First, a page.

The November 28 US-EU summit deserves to be called a milestone in the recent geopolitical history, considering that during the forum the US dictatorial handling of Europe was disguised so thinly for the first time since President Obama moved into the White House. Moreover, the US Administration openly cited its domestic-policy regards – the prospects for President Obama’s re-election – as the reasoning behind the conduct when it urged Brussels to take bold steps to keep Euro afloat. The situation appeared completely grotesque, in part due to the fact that Europe’s current debt headaches resulted from the crisis that actually spilled across the world from the US. Washington and Brussels being nominally equal partners, George Orwell’s concept that some may be more equal than others must not be discounted yet.
All that could be gathered from the deliberately vague statements released by the White House and the US Department of State in the run-up to the summit was that US President B. Obama invited President of the European Council Herman Van Rompuy, President of the European Commission José Manuel Durão Barroso, and EU High Representative for Foreign Affairs and Security Policy Catherine Ashton to discuss a broad range of issues of mutual interest. The media, though, offered a sharper picture: according to Reuters, for example, “President Barack Obama pressed the European Union officials … to act quickly and decisively to resolve their sovereign debt crisis …” because “avoiding contagion from Europe’s crisis is critical for Obama, whose re-election prospects next November hinge on his ability to shield the U.S. economy from another downturn…”. Heather Conley from the Center for Strategic and International Studies believes that Obama’s frequent and largely unannounced contacts with German chancellor A. Merkel and French president N. Sarkozy are meant to ensure Washington’s guiding role vis-a-vis Europe. The TransAtlantic Business Dialogue, a group counting in its ranks such giants as Microsoft, Coca Cola, Intel, Deutsche Bank, Siemens, and Ford, aired a similar view in an open letter on the occasion of the US-EU summit, stressing with diplomatic caution the importance of the exchange of ideas between the US and Europe.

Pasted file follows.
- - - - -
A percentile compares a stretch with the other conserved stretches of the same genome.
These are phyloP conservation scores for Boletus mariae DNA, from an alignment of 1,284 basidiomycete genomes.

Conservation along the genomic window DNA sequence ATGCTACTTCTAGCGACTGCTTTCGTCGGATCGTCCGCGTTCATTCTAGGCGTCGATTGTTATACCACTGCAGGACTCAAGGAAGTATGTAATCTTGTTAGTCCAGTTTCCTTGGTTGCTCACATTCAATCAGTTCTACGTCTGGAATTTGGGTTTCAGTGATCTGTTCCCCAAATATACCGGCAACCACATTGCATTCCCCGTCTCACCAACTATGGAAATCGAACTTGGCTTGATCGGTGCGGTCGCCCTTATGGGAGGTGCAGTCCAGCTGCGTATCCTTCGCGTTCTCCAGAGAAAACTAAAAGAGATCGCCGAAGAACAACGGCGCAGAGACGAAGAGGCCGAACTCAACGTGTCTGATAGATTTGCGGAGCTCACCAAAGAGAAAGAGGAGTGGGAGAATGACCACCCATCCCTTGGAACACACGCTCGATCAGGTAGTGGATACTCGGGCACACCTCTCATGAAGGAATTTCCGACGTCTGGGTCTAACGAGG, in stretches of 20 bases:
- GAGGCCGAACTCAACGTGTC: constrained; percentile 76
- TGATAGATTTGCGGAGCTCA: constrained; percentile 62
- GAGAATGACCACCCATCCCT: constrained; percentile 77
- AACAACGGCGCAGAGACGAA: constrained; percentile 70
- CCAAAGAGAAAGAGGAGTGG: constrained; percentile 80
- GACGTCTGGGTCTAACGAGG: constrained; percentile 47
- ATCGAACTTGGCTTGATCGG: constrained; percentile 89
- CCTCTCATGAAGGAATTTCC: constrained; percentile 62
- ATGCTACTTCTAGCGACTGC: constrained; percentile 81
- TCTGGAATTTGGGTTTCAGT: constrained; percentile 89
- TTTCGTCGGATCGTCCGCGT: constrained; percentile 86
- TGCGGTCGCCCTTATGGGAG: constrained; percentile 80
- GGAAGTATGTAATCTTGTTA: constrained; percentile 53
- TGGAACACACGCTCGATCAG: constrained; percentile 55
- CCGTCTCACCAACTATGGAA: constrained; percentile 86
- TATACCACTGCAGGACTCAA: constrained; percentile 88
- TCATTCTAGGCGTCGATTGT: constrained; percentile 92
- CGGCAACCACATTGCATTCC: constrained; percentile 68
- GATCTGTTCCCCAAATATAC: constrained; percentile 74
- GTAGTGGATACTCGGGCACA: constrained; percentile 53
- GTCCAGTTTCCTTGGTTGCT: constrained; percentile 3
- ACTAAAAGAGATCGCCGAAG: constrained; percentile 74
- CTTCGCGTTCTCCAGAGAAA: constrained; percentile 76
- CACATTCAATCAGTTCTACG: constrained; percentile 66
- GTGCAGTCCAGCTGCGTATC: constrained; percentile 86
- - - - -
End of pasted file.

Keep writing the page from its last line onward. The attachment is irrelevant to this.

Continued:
The linkage between the US-EU relations and the US presidential elections, or, speaking precisely, the trans-Atlantic relations and President Obama’s second-term bid, is a totally new phenomenon. Up to date, Washington used to refrain from unabashedly burdening its European partners with a purely domestic US agenda.
The main reason why Washington is perturbed by the difficulties currently experienced by the Eurozone is that doubts over the future of Euro send the US dollar climbing and therefore limit the Federal Reserve’s space for maneuver. Generally, a strong dollar is not a blessing for the US economy, as Washington’s recurrent yuan-value skirmishes with Beijing, the world’s top holder of US bonds, clearly showed. Under a hypothetic scenario, the EU and China could use their financial leverage to bring down the whole US economy, and, with the presidential poll drawing closer, Obama naturally worries about being held hostage by Brussels and Beijing. At the moment this fear, rather than compassion for the financially embarrassed Greece, Italy, and Spain, makes Washington focus on Europe. By the way, one of President Obama’s former campaign pledges that will in the foreseeable future prompt tough questions from his constituency was to have the US export double by 2014.